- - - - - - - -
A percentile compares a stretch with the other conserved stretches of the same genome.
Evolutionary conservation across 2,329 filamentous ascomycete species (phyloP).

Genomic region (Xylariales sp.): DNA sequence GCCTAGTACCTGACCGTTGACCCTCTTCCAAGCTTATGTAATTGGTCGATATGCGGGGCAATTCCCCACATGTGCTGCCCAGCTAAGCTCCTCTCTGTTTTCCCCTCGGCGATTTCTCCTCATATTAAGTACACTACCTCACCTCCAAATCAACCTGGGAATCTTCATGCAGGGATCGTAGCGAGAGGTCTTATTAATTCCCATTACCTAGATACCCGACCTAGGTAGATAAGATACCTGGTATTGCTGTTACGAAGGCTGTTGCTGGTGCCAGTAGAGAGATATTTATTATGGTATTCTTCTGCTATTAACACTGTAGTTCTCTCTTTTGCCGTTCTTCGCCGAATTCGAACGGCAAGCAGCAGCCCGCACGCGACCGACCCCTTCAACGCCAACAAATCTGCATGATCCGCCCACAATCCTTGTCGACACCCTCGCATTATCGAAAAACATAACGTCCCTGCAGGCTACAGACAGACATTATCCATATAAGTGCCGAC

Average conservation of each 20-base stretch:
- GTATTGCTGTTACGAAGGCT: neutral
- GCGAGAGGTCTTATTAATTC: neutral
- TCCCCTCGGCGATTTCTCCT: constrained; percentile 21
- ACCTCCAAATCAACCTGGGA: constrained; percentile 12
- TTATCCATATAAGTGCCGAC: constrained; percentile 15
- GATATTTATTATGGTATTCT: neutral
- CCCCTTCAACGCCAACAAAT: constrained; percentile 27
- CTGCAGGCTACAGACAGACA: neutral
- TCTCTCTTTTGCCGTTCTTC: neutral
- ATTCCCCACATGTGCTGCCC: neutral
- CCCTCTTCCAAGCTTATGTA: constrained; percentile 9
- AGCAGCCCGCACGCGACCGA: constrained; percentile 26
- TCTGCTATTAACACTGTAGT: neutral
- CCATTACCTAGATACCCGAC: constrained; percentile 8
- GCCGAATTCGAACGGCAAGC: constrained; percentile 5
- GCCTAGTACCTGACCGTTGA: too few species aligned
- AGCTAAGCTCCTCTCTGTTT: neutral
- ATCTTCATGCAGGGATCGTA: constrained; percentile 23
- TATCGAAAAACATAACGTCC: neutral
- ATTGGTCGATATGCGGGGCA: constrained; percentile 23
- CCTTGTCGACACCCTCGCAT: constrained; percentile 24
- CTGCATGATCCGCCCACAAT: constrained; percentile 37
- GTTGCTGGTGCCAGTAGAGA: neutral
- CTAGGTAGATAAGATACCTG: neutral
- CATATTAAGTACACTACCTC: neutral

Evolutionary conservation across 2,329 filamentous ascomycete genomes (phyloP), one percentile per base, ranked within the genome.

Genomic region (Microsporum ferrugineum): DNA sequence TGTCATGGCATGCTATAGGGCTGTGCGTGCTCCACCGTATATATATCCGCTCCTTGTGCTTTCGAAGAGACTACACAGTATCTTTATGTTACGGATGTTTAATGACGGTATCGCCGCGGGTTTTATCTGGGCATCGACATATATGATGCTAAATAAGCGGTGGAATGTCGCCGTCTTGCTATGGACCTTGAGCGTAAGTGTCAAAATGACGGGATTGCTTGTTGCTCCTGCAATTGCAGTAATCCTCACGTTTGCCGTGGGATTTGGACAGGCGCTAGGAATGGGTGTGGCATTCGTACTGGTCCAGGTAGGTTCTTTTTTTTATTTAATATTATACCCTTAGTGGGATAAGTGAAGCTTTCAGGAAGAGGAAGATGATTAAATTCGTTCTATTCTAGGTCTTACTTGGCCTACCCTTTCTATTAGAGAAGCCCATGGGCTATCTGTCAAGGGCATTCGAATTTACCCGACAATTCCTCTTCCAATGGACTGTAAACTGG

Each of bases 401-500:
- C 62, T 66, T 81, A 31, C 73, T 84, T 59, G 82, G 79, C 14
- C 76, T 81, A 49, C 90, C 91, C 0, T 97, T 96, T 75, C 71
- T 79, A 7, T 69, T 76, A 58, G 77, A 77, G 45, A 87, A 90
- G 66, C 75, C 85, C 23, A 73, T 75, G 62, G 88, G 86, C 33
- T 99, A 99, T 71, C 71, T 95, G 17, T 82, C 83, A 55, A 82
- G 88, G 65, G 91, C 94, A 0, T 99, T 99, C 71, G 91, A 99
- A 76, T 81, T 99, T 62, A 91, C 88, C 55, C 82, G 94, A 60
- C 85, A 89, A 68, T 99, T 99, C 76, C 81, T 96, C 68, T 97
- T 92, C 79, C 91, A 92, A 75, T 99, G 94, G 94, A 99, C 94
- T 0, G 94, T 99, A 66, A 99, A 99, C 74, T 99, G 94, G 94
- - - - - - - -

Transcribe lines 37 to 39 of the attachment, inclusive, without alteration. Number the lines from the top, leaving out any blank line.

- T 99, A 99, T 71, C 71, T 95, G 17, T 82, C 83, A 55, A 82
- G 88, G 65, G 91, C 94, A 0, T 99, T 99, C 71, G 91, A 99
- A 76, T 81, T 99, T 62, A 91, C 88, C 55, C 82, G 94, A 60